Carnet de Voyage make what they like to call "Classical Electronica", where piano playing meets percussion and experimental elements from their machines. Their shows combine music and visual elements specifically adapted to the space they're playing in, which so far has included prestigious venues such as London’s Queen Elizabeth Hall and Paris’ Palais de Tokyo.
This hour-long podcast presents some of their unreleased tracks, edits, and a chilling selection of tracks from the likes of Guerre Froide, Iannis Xenakis, David Bowie and Phillip Glass. Enjoy the podcast and read more about the duo below.
Metric in Piano Phase (Carnet de Voyage rework) - Yves De Mey & Steve Reich
Ghostly Waltz - Carnet de Voyage
Sandtrommel - Kosmischer Läufer
So Weit So Gut - Harald Grosskopf
Electrodub 2 - Christ Carter
Mists - Iannis Xenakis
Kampfbereit - Front 242
Walking down E flat - Carnet de Voyage
In Pursuit of Excellence - Portion Control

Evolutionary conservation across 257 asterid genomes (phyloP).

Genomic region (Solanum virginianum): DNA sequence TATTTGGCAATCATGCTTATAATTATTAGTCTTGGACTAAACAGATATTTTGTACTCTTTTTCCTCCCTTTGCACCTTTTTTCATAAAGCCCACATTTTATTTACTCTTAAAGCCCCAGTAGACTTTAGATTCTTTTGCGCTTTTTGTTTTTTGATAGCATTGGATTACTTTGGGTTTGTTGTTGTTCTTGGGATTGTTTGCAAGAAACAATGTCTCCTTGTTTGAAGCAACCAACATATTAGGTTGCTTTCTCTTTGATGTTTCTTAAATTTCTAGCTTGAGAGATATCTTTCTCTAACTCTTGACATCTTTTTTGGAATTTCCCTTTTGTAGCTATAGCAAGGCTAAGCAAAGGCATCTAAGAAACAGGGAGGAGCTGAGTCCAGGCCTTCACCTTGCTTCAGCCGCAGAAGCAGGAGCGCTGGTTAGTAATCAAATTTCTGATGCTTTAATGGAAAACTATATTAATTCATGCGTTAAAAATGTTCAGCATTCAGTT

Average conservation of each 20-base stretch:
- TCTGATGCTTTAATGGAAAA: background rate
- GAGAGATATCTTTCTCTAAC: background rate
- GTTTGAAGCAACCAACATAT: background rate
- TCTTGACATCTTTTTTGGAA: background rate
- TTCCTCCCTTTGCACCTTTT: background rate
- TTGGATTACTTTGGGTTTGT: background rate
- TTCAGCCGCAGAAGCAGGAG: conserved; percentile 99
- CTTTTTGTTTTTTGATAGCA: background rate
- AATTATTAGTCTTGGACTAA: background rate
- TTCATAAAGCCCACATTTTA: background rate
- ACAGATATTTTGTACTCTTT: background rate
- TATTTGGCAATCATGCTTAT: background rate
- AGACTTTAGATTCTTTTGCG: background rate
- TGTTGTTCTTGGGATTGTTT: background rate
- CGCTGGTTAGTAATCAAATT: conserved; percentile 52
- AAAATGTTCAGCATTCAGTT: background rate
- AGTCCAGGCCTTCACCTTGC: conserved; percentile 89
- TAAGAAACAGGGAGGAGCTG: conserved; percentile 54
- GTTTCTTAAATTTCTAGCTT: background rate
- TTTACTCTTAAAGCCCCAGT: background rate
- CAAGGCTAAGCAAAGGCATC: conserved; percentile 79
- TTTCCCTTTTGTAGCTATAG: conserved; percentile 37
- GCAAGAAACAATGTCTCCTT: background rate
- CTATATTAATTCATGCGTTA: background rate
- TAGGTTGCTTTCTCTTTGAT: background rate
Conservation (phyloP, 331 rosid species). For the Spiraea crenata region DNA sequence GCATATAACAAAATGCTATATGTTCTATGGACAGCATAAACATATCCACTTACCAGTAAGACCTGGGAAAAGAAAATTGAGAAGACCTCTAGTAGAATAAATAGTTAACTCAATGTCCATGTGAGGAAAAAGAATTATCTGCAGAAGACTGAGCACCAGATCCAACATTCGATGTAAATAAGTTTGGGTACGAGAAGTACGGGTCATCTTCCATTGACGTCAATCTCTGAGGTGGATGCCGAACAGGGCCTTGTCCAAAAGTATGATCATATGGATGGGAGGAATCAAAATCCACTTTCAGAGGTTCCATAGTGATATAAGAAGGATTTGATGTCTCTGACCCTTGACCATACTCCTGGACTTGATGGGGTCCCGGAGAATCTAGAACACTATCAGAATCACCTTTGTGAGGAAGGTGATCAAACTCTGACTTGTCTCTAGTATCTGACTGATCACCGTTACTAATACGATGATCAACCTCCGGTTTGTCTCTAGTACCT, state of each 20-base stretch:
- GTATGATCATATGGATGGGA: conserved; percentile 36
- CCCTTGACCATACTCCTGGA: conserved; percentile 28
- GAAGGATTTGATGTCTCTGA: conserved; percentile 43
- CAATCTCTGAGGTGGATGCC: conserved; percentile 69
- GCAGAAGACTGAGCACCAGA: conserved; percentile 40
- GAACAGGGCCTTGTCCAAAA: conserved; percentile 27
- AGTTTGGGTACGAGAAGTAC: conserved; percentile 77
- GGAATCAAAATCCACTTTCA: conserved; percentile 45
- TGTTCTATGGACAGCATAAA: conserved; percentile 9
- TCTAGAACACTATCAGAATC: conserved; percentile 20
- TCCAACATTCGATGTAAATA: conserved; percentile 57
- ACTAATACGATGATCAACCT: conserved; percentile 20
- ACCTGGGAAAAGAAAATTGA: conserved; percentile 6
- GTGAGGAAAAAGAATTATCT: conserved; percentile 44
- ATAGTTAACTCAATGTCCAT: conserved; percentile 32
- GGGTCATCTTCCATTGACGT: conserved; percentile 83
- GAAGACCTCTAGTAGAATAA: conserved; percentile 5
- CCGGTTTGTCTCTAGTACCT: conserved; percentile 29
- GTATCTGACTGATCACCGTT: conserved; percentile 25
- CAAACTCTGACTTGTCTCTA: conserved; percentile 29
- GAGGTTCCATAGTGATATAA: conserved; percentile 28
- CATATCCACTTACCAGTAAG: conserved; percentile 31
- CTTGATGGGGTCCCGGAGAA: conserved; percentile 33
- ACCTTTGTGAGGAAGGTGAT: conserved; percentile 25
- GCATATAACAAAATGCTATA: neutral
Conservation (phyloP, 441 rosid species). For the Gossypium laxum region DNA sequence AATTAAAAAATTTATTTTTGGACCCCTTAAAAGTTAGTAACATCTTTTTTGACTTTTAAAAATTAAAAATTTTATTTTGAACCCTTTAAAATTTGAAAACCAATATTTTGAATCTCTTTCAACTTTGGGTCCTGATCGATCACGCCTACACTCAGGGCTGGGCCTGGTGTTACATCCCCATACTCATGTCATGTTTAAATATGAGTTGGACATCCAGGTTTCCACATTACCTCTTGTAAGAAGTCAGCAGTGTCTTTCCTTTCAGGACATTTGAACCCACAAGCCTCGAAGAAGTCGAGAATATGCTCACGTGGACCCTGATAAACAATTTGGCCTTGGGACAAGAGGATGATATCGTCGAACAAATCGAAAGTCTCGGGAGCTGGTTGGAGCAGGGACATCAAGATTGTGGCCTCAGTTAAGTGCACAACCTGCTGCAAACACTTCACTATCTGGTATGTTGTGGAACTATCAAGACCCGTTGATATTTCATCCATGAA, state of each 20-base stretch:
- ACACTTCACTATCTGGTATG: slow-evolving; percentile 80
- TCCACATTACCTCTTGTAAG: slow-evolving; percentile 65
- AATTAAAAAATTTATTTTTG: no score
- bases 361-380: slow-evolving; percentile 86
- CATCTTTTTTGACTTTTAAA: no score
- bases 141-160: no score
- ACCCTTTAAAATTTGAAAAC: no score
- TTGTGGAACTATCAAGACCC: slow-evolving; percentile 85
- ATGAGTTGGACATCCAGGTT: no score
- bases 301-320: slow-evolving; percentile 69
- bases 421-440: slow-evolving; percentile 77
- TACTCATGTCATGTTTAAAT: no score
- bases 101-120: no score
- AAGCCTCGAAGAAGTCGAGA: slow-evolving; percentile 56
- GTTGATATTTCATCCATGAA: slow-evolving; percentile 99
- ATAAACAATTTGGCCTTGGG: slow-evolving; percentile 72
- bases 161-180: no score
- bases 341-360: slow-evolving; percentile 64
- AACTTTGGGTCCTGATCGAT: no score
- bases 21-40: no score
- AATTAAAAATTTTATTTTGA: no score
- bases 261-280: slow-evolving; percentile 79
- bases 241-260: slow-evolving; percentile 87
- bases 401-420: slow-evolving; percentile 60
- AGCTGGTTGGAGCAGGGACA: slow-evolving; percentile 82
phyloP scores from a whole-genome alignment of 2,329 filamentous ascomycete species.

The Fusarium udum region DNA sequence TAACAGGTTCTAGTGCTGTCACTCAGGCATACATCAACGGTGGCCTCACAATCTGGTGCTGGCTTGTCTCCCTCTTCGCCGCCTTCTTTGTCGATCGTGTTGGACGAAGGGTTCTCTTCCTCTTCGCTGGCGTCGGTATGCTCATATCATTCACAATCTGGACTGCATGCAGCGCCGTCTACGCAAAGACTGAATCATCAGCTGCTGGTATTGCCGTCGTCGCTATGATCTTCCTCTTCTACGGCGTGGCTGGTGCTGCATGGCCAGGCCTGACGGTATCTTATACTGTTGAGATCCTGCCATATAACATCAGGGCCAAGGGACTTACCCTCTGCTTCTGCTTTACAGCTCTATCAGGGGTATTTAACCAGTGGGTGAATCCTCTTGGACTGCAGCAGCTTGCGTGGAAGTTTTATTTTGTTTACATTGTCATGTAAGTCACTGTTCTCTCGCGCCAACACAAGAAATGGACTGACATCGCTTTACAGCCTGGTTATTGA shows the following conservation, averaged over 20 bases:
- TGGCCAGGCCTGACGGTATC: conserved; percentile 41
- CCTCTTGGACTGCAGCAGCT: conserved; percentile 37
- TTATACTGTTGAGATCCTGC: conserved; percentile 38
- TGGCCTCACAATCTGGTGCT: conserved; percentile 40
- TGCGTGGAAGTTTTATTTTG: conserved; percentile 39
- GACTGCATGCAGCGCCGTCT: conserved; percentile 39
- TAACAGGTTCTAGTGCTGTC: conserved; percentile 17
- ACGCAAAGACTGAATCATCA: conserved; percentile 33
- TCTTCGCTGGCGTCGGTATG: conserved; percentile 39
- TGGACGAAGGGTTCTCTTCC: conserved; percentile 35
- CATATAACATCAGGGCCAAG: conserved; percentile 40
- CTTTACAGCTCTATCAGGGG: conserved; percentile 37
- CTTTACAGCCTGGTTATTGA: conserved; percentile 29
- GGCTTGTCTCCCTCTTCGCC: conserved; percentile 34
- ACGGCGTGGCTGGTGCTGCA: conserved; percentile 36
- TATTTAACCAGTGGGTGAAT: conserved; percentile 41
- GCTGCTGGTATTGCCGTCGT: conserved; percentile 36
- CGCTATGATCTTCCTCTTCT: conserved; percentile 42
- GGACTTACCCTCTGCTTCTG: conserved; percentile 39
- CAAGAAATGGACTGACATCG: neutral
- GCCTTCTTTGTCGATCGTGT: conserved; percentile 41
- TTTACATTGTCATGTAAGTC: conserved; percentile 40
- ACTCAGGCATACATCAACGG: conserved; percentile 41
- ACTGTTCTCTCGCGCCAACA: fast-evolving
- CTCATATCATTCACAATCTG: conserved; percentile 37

Demain Berlin - Guerre Froide
Sa Fosca - Joan Bibiloni
Resistance On An Island with Cotton Mill Blues (Carnet de Voyage rework) - Joakim & Rzewski
Ballet Statique in A Flat - Conrad Schnitzler & Carnet de Voyage
Heroes (Aphex Twin remix) - David Bowie & Phillip Glass
-So Carnet de Voyage, can you first please quickly introduce yourselves.
We met at Venice Biennale a couple of years ago and hit if off straight away after sharing our mutual passion for music and food. As soon as we got back to London, we started with a lunch followed by a writing session which led to recording a few tracks, shooting videos and getting offered to play at Meltdown Festival at Southbank. Carnet de Voyage was born. The project is an ever evolving site specific live show with a modular format performance. We create a sonic and visual journey by revisiting diverse genres of music, sounds and videos and deliver a multi-sensorial experience with our original compositions and films. Each performance is unique to a space. We assess the acoustic resonance of a place (a few months before sometimes) and build our performance around the sonic possibilities and difficulities that come with it. And we worked with a few challenging spaces... Each performance reflects our musically illustrated sketches of a time and a place.